2016 election, amnesty, anchor children, border security, deportation, Donald Trump, E-Verify, Hillary Clinton, illegal immigration, Im-Politic, immigrants, Immigration, public assistance, Sanctuary Cities
Donald Trump has been getting it from all sides because of his recent, contradictory statements on immigration policy, and whatever the motives, the criticisms of the Republican presidential candidate are richly deserved for one fundamental reason: You don’t need to be an Open Borders fan or a total deportation hardliner to recognize that, with just over two months left till Election Day, Trump should at least have the main details of his approach down cold. It’s painfully clear that he doesn’t.
Even worse, if you’re a Trump supporter, the core precepts of a sensible and politically appealing alternative to current immigration policy – and to the even more permissive version being pushed by his Democratic rival, Hillary Clinton – are anything but rocket science. And this description even applies to policies for dealing with the nation’s current illegal immigrant population, the dimension of immigration reform widely thought to present policymakers with their most difficult, even agonizing, choices, and that’s given Trump the greatest difficulty over the last week.
Trump has announced that he’ll be giving a speech on immigration this Wednesday, and if he has any hope of clarifying his views in a way likely to win more votes than it loses, here’s what he’ll have to do.
To start, Trump needs to remember that the kind of mass deportation he’s referred to in TV interviews was not part of the immigration blueprint he released a year ago – and for very good reasons. Surely at one point he and his team recognized the logistical nightmare, budget-busting costs, and public relations disaster this idea entailed.
Then the candidate needs to remember that he and his team recognized that the nation is by no means therefore stuck with the various versions of soft or quasi-amnesties with which he’s flirted in recent days. For that immigration blueprint made a compelling, though only partial and implicit, case for addressing the great majority of the illegal population that has been otherwise law-abiding through attrition. That is, rather than trying actively to kick millions of men, women, and children out of he country, Washington would concentrate on steadily reducing this population by turning off or weakening the two big magnets collectively responsible for their presence.
The first of course concerns jobs, and the Trump blueprint identifies most of the answer – mandating nation-wide use by employers of the E-verify system, a computerized means of identifying job applicants residing in America without proper authorization. As I’ve reported, where it has been used, E-verify boasts an outstanding record of success. And its effectiveness could be supercharged by requiring that businesses pay truly painful penalties for violations.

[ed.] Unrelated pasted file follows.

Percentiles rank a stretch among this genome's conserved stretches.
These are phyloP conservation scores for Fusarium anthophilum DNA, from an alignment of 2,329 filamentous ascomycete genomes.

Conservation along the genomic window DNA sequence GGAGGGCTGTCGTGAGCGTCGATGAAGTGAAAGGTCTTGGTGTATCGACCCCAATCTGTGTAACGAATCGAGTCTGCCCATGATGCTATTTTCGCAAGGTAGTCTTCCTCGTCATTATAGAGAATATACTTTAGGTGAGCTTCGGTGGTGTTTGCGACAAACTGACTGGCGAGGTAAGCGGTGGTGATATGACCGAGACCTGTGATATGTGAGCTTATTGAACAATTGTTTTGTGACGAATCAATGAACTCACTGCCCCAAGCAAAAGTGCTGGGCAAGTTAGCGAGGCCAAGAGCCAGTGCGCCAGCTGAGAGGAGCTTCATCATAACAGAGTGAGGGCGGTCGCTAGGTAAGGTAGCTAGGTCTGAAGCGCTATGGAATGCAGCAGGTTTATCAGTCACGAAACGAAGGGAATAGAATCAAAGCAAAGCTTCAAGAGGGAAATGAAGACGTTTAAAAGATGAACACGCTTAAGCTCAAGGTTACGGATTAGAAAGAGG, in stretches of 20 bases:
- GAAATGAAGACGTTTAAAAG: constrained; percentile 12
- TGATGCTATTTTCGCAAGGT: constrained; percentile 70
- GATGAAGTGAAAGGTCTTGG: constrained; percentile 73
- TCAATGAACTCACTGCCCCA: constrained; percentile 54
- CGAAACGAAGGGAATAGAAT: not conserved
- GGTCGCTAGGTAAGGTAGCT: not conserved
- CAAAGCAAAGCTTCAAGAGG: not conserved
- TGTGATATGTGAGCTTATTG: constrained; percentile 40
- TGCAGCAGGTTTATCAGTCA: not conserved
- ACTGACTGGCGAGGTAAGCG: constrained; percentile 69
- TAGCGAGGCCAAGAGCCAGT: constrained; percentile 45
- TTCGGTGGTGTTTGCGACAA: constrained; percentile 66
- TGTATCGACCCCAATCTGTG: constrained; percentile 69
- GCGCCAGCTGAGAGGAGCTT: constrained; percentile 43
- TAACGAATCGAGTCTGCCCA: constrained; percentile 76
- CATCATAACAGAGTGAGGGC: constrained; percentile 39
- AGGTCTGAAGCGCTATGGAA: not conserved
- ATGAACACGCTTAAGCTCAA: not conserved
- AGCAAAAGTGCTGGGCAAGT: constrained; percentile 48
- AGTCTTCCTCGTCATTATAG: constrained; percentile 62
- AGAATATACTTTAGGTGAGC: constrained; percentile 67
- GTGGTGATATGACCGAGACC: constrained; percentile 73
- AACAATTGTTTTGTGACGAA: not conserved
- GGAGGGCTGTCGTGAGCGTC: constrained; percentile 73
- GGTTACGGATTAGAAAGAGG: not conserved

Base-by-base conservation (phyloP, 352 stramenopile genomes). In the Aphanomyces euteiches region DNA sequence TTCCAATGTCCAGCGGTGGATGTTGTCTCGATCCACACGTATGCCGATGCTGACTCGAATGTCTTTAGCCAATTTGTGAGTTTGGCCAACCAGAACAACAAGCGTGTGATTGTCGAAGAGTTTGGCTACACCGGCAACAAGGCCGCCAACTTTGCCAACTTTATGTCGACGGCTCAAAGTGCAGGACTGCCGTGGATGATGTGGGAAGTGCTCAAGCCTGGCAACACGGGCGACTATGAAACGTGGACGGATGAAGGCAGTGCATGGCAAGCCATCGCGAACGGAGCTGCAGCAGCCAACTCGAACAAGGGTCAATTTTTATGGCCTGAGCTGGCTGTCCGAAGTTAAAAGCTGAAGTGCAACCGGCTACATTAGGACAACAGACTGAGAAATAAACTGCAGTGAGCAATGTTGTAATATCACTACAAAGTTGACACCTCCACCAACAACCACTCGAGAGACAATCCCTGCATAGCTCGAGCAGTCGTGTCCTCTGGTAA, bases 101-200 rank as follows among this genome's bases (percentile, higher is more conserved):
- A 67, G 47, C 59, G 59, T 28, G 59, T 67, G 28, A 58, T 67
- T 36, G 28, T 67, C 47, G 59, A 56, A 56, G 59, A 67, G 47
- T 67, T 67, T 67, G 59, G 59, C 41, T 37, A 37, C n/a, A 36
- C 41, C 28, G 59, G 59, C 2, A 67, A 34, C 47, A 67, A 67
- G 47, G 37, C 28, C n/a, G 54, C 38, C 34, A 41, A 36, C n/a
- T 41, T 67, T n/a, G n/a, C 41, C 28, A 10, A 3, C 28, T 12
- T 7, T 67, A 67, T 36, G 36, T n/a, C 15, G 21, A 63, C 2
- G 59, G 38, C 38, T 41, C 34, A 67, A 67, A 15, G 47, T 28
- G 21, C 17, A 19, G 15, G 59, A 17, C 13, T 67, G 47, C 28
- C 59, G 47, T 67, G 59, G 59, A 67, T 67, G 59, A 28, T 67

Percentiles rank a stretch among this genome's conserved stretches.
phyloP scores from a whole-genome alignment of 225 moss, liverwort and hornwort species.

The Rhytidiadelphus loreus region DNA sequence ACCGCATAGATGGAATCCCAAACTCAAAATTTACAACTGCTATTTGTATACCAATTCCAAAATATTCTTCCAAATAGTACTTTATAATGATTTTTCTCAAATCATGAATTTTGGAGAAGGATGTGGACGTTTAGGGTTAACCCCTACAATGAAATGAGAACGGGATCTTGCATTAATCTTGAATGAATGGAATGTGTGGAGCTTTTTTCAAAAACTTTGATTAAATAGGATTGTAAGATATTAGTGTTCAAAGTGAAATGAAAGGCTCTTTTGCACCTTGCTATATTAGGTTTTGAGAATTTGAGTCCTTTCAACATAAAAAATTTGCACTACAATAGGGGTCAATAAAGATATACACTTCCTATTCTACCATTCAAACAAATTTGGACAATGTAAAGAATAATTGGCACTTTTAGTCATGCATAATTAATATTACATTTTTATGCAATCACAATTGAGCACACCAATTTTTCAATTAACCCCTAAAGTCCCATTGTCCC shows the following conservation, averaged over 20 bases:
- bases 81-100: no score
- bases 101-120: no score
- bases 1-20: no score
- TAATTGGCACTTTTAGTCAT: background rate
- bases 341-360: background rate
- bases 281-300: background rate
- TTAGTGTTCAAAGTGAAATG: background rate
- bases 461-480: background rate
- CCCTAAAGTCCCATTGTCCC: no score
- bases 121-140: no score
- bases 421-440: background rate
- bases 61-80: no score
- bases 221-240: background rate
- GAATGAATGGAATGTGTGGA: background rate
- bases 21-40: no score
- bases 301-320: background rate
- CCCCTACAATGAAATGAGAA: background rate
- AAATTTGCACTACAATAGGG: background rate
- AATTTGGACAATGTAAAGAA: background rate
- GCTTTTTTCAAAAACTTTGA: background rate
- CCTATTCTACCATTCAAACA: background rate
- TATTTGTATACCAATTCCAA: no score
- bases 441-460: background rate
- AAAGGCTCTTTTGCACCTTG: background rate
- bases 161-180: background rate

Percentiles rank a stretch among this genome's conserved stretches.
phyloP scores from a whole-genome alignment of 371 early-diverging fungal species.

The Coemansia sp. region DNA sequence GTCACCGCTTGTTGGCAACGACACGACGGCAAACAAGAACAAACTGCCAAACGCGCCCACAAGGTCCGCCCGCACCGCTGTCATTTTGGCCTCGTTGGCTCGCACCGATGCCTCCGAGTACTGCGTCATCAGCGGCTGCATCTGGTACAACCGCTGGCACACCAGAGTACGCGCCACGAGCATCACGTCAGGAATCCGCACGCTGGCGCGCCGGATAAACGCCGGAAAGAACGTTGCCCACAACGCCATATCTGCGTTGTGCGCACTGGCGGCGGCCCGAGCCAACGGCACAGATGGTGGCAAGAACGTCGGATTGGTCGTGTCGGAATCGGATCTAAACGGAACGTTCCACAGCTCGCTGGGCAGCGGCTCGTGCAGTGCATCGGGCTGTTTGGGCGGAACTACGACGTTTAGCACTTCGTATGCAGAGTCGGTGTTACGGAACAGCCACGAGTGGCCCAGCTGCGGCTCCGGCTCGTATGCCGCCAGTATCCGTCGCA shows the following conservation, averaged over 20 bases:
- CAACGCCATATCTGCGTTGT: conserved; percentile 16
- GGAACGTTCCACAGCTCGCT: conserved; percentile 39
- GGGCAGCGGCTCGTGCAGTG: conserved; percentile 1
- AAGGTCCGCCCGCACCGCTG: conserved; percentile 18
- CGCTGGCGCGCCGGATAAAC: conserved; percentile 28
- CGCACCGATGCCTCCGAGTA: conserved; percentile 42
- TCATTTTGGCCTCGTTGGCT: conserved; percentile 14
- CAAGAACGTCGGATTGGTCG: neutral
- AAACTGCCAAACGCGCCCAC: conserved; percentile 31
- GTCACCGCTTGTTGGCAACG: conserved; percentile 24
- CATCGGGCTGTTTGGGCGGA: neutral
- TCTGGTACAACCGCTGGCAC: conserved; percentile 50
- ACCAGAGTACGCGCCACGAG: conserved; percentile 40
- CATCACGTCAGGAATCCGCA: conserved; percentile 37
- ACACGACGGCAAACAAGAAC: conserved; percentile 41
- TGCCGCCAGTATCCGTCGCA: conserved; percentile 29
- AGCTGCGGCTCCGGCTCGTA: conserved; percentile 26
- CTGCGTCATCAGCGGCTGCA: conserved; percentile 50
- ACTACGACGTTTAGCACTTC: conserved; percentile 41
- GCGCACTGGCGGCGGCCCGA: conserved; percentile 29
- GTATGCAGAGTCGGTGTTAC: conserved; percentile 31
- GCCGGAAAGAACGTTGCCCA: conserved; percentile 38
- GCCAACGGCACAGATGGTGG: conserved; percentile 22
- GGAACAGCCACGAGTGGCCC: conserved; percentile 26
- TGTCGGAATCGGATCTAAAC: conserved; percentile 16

The second big magnet encompasses various kinds of public assistance currently being extended to illegal immigrants, but the Trump blueprint covered only some of the bases. Yes, de-funding sanctuary cities would help bring to an end the extra layer of legal protection perversely provided throughout the country even for criminal aliens. But the statement should have also expressly prohibited any state from providing driver’s licenses and public college tuition benefits for illegals.
Even these measures would leave intact two big illegal immigrant drains on the public purse – their families’ use of hospital emergency rooms and public schools, and their eligibility for and use of transfer payments and entitlement programs like Obamacare (especially by “anchor children,” who are born in the United States and thus automatically enjoy full citizenship rights). The Trump blueprint glosses over the former issue and would handle the latter by ending birthright citizenship.
In principle, I support preventing illegals from trying to strengthen their legal status in America by creating these human faits accompli. But I also foresee a huge constitutional fight that would take years at best to resolve. As a result, it makes the most sense to rely mainly on turning off the jobs magnet in order to persuade illegals to leave the United States. Clearly, many would remain, counting on their ability to receive public assistance via the anchor children route. But using an E-Verify-type system to crack down on welfare use gained through falsified documents would pare illegals’ numbers further. And the new barriers to finding American jobs would help prevent future surges in their ranks – especially if the U.S. economy’s growth picked up enough to boost employment opportunities greatly.
Obviously, this attrition strategy wouldn’t placate either extreme on the spectrum of immigration policy views. But along with the serious border enforcement Trump has consistently promised, it would achieve the crucial aims of bringing the illegals population down to much more economically manageable levels, and keeping it there. And attrition would do so in the “fair” and “humane” way that Trump understands a critical mass of American voters – rightly – are seeking.